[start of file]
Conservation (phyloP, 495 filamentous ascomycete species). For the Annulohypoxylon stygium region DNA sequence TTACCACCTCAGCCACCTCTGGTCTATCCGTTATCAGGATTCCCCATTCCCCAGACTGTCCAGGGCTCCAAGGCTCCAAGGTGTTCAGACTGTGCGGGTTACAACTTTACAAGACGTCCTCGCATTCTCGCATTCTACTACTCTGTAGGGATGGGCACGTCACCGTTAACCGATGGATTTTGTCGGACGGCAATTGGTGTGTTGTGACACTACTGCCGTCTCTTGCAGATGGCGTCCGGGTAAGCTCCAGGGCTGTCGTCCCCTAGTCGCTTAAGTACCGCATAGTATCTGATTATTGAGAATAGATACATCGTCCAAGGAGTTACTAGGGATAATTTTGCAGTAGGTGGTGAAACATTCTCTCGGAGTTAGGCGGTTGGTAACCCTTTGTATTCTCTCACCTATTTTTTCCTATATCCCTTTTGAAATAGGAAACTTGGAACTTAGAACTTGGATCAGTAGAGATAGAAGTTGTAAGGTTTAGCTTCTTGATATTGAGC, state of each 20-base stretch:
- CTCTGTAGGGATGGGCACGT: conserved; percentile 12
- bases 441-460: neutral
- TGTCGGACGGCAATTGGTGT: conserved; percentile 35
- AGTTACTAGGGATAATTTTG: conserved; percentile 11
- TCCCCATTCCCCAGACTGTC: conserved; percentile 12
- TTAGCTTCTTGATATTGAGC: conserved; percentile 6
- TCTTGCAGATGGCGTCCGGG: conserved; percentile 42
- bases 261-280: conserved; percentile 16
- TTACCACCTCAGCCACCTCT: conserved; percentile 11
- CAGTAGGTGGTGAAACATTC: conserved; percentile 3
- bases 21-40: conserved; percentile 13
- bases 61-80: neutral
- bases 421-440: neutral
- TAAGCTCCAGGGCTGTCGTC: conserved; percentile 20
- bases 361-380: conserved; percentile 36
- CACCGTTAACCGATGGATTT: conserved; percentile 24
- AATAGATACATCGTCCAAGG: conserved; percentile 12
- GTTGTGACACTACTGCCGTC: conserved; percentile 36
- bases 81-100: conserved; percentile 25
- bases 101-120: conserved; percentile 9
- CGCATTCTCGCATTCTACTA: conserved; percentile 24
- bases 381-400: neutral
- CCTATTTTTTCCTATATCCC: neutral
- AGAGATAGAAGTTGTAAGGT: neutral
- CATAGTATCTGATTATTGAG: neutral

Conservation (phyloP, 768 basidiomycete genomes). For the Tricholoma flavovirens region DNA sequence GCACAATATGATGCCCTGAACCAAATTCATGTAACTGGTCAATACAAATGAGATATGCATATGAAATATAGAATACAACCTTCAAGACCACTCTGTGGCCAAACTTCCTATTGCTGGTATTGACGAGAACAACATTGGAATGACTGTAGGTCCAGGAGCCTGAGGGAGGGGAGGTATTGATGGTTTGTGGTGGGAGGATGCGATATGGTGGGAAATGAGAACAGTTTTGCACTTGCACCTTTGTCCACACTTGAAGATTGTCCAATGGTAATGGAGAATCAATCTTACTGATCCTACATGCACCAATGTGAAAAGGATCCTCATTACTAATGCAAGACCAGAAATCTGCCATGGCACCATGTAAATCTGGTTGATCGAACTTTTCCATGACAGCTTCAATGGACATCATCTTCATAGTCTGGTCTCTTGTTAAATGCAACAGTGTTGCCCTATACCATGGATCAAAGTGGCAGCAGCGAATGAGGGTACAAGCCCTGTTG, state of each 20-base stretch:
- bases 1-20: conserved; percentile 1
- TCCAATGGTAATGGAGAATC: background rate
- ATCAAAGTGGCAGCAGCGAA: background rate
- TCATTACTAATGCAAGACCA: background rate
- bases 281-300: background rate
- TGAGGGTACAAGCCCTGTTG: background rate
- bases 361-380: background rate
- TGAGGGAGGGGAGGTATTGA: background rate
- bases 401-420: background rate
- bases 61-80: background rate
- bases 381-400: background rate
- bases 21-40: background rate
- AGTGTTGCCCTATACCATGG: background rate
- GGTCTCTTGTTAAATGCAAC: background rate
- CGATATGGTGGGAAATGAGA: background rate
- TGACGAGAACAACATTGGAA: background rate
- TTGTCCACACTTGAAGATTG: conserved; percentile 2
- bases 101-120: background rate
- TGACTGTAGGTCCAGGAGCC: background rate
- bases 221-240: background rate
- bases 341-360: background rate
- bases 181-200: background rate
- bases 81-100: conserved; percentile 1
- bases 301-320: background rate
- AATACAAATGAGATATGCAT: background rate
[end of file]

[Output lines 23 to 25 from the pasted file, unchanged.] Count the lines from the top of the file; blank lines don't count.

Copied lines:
- bases 381-400: neutral
- CCTATTTTTTCCTATATCCC: neutral
- AGAGATAGAAGTTGTAAGGT: neutral